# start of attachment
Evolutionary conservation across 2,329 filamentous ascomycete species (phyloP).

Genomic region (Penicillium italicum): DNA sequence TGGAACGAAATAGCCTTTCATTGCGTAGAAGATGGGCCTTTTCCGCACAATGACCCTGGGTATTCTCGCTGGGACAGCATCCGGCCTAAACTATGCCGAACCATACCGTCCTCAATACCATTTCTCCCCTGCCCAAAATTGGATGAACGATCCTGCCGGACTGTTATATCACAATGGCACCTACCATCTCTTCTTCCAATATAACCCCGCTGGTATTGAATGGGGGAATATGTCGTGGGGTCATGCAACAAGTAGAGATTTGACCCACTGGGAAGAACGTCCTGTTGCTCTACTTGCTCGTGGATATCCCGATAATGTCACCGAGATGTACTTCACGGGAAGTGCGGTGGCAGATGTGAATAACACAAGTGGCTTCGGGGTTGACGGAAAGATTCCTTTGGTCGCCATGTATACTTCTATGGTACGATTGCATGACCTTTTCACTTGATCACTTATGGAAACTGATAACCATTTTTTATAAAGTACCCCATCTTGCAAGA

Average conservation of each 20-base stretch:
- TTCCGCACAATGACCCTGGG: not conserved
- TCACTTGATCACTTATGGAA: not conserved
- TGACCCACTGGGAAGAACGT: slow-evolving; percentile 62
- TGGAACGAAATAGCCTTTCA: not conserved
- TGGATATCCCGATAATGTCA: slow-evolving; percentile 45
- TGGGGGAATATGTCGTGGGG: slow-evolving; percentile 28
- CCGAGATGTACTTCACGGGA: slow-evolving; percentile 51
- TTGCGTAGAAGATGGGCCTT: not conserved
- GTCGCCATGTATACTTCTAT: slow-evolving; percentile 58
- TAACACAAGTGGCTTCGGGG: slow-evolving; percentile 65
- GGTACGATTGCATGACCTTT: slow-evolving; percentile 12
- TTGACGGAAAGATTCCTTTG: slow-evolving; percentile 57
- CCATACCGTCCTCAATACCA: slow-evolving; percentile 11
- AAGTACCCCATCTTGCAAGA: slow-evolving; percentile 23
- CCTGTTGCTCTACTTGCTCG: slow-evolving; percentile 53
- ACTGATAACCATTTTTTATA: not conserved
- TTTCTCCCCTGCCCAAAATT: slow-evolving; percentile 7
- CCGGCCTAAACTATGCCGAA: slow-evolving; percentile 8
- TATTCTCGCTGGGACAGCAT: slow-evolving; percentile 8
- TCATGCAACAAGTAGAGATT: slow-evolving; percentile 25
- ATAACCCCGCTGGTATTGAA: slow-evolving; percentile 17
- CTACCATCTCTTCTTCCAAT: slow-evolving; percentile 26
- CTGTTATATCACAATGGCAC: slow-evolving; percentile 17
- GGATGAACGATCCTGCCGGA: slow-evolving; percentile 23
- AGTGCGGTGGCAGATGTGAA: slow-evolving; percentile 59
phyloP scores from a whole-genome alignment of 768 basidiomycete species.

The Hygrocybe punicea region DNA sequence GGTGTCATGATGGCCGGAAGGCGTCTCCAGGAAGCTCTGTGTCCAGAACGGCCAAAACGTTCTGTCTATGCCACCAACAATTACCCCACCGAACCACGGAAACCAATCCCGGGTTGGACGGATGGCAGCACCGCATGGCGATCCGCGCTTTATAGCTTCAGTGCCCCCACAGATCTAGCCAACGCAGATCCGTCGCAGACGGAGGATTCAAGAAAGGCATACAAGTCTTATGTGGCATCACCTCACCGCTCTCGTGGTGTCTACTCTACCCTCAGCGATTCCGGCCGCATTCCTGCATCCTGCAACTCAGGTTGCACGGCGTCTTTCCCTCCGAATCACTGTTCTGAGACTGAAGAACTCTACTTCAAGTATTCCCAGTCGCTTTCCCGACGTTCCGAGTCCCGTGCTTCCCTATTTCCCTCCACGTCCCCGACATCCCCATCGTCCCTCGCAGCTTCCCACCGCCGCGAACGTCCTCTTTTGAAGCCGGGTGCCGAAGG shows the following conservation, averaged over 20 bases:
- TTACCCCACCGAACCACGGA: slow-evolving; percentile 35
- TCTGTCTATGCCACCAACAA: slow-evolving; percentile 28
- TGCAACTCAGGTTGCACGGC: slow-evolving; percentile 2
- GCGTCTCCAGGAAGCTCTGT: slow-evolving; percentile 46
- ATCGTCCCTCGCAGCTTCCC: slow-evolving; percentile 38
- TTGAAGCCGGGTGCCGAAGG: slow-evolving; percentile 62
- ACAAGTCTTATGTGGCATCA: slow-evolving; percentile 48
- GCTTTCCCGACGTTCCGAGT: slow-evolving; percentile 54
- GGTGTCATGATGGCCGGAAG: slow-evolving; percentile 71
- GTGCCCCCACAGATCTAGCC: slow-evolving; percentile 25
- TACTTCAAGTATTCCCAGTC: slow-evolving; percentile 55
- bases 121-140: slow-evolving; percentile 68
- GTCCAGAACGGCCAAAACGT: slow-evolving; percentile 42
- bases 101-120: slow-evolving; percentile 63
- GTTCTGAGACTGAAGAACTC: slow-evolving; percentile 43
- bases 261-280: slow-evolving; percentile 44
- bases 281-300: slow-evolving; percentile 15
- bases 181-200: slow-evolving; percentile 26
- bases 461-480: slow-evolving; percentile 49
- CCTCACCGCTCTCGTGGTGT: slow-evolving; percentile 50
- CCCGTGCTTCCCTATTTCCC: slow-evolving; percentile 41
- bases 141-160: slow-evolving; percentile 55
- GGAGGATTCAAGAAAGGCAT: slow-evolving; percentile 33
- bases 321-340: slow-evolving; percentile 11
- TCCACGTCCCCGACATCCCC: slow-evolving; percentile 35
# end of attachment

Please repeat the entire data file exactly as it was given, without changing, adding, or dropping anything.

Evolutionary conservation across 2,329 filamentous ascomycete species (phyloP).

Genomic region (Penicillium italicum): DNA sequence TGGAACGAAATAGCCTTTCATTGCGTAGAAGATGGGCCTTTTCCGCACAATGACCCTGGGTATTCTCGCTGGGACAGCATCCGGCCTAAACTATGCCGAACCATACCGTCCTCAATACCATTTCTCCCCTGCCCAAAATTGGATGAACGATCCTGCCGGACTGTTATATCACAATGGCACCTACCATCTCTTCTTCCAATATAACCCCGCTGGTATTGAATGGGGGAATATGTCGTGGGGTCATGCAACAAGTAGAGATTTGACCCACTGGGAAGAACGTCCTGTTGCTCTACTTGCTCGTGGATATCCCGATAATGTCACCGAGATGTACTTCACGGGAAGTGCGGTGGCAGATGTGAATAACACAAGTGGCTTCGGGGTTGACGGAAAGATTCCTTTGGTCGCCATGTATACTTCTATGGTACGATTGCATGACCTTTTCACTTGATCACTTATGGAAACTGATAACCATTTTTTATAAAGTACCCCATCTTGCAAGA

Average conservation of each 20-base stretch:
- TTCCGCACAATGACCCTGGG: not conserved
- TCACTTGATCACTTATGGAA: not conserved
- TGACCCACTGGGAAGAACGT: slow-evolving; percentile 62
- TGGAACGAAATAGCCTTTCA: not conserved
- TGGATATCCCGATAATGTCA: slow-evolving; percentile 45
- TGGGGGAATATGTCGTGGGG: slow-evolving; percentile 28
- CCGAGATGTACTTCACGGGA: slow-evolving; percentile 51
- TTGCGTAGAAGATGGGCCTT: not conserved
- GTCGCCATGTATACTTCTAT: slow-evolving; percentile 58
- TAACACAAGTGGCTTCGGGG: slow-evolving; percentile 65
- GGTACGATTGCATGACCTTT: slow-evolving; percentile 12
- TTGACGGAAAGATTCCTTTG: slow-evolving; percentile 57
- CCATACCGTCCTCAATACCA: slow-evolving; percentile 11
- AAGTACCCCATCTTGCAAGA: slow-evolving; percentile 23
- CCTGTTGCTCTACTTGCTCG: slow-evolving; percentile 53
- ACTGATAACCATTTTTTATA: not conserved
- TTTCTCCCCTGCCCAAAATT: slow-evolving; percentile 7
- CCGGCCTAAACTATGCCGAA: slow-evolving; percentile 8
- TATTCTCGCTGGGACAGCAT: slow-evolving; percentile 8
- TCATGCAACAAGTAGAGATT: slow-evolving; percentile 25
- ATAACCCCGCTGGTATTGAA: slow-evolving; percentile 17
- CTACCATCTCTTCTTCCAAT: slow-evolving; percentile 26
- CTGTTATATCACAATGGCAC: slow-evolving; percentile 17
- GGATGAACGATCCTGCCGGA: slow-evolving; percentile 23
- AGTGCGGTGGCAGATGTGAA: slow-evolving; percentile 59
phyloP scores from a whole-genome alignment of 768 basidiomycete species.

The Hygrocybe punicea region DNA sequence GGTGTCATGATGGCCGGAAGGCGTCTCCAGGAAGCTCTGTGTCCAGAACGGCCAAAACGTTCTGTCTATGCCACCAACAATTACCCCACCGAACCACGGAAACCAATCCCGGGTTGGACGGATGGCAGCACCGCATGGCGATCCGCGCTTTATAGCTTCAGTGCCCCCACAGATCTAGCCAACGCAGATCCGTCGCAGACGGAGGATTCAAGAAAGGCATACAAGTCTTATGTGGCATCACCTCACCGCTCTCGTGGTGTCTACTCTACCCTCAGCGATTCCGGCCGCATTCCTGCATCCTGCAACTCAGGTTGCACGGCGTCTTTCCCTCCGAATCACTGTTCTGAGACTGAAGAACTCTACTTCAAGTATTCCCAGTCGCTTTCCCGACGTTCCGAGTCCCGTGCTTCCCTATTTCCCTCCACGTCCCCGACATCCCCATCGTCCCTCGCAGCTTCCCACCGCCGCGAACGTCCTCTTTTGAAGCCGGGTGCCGAAGG shows the following conservation, averaged over 20 bases:
- TTACCCCACCGAACCACGGA: slow-evolving; percentile 35
- TCTGTCTATGCCACCAACAA: slow-evolving; percentile 28
- TGCAACTCAGGTTGCACGGC: slow-evolving; percentile 2
- GCGTCTCCAGGAAGCTCTGT: slow-evolving; percentile 46
- ATCGTCCCTCGCAGCTTCCC: slow-evolving; percentile 38
- TTGAAGCCGGGTGCCGAAGG: slow-evolving; percentile 62
- ACAAGTCTTATGTGGCATCA: slow-evolving; percentile 48
- GCTTTCCCGACGTTCCGAGT: slow-evolving; percentile 54
- GGTGTCATGATGGCCGGAAG: slow-evolving; percentile 71
- GTGCCCCCACAGATCTAGCC: slow-evolving; percentile 25
- TACTTCAAGTATTCCCAGTC: slow-evolving; percentile 55
- bases 121-140: slow-evolving; percentile 68
- GTCCAGAACGGCCAAAACGT: slow-evolving; percentile 42
- bases 101-120: slow-evolving; percentile 63
- GTTCTGAGACTGAAGAACTC: slow-evolving; percentile 43
- bases 261-280: slow-evolving; percentile 44
- bases 281-300: slow-evolving; percentile 15
- bases 181-200: slow-evolving; percentile 26
- bases 461-480: slow-evolving; percentile 49
- CCTCACCGCTCTCGTGGTGT: slow-evolving; percentile 50
- CCCGTGCTTCCCTATTTCCC: slow-evolving; percentile 41
- bases 141-160: slow-evolving; percentile 55
- GGAGGATTCAAGAAAGGCAT: slow-evolving; percentile 33
- bases 321-340: slow-evolving; percentile 11
- TCCACGTCCCCGACATCCCC: slow-evolving; percentile 35